I’d consider myself a documentary photographer now and enjoy trying to capture real and raw moments. I think it’s easy to shoot something pretty like a sunset, but there’s a lot more of a story there when you throw a dirty hiker on top of a mountain looking at that sunset. I just want to show people the good and bad side of thru hiking, the real moments, the people, and then the why we do it answers itself…
What gets you up in the morning?
This is a complicated question as I’m not much of a morning person but when I’m out in the wilderness and on Pacific Crest Trail I love waking up early to catch the sunrise. Everything just seems so peaceful, what’s not to like?
Can you describe an experience where you reached a “Zen” moment on the trail?
I remember last year on the Appalachian Trail when we reached the White Mountains and decided to night hike Franconia Ridge. With the help of a little wine on hand, it was one of the best parts of the whole trip. The zen moment was when we reached the top and were surrounded by 360 degrees of breathtaking views. It was kind of mind blowing we had just walked 1800 miles to get to that point, I’m not going to lie but I had tears in my eyes during that stretch.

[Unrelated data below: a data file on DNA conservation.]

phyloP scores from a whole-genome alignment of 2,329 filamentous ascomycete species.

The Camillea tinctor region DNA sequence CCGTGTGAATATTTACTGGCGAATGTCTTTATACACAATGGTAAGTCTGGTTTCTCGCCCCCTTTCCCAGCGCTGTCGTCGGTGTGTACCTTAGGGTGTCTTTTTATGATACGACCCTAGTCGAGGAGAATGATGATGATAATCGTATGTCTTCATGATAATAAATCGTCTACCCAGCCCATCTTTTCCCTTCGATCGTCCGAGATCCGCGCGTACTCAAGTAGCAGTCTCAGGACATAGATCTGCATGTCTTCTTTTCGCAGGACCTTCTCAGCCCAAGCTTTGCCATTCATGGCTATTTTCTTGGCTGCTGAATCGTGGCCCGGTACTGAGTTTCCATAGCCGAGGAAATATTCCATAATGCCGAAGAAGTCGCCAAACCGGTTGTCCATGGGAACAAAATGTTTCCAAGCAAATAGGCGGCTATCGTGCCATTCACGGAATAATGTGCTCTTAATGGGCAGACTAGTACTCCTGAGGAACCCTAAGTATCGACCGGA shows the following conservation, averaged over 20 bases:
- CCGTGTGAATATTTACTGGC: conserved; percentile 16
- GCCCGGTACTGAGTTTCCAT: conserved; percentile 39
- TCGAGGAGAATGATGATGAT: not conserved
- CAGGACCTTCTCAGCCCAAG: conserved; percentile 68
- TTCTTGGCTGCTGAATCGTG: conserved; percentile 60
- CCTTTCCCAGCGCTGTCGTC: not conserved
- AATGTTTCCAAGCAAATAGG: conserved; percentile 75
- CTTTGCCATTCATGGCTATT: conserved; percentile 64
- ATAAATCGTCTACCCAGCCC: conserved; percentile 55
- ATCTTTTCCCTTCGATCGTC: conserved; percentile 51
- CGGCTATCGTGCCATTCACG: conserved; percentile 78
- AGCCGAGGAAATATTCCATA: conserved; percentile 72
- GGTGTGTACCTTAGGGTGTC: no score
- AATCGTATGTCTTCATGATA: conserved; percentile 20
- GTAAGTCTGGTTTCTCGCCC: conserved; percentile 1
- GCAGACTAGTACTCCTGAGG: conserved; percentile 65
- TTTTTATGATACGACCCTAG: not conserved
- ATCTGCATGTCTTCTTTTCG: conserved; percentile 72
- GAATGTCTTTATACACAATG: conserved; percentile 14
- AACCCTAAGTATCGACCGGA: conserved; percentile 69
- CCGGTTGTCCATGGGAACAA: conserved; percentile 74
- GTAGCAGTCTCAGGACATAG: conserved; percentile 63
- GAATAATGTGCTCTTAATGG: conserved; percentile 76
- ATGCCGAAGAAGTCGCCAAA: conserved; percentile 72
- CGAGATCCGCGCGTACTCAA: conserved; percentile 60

What made you make the change from filmmaker to photographer?
Filmmaking will always be my favorite visual medium, but right now I’m really enjoying photography and pushing myself with the limitation of telling a story through still images.
What is your favorite piece of gear?
So as I’m writing this I asked my buddy Cheesebeard who I’m currently thru hiking the Pacific Crest Trail with, and his reply was, “Dude, your favorite piece of gear changes everyday.” I’d have to agree with him on that one. Yesterday was probably my sleeping pad (neo air Xlite) or pillow.
Is there anything we’re not asking that you’d like to share with us?
I really enjoy talking to fellow hikers about camera gear especially if they shoot film. Capturing your thru hike is special and doesn’t need to be with big bulky cameras.
If you enjoy this article, stay tuned as Reichard will periodically be posting on the Hyperlite Mountain Gear blog about his Pacific Crest Trail adventures. Check out his Instagram page: @nicholasreichard.
The post Thru Hiking and Photography: Passions Collide on the Trail For Nick “Click” Reichard appeared first on Hyperlite Mountain Gear Blog.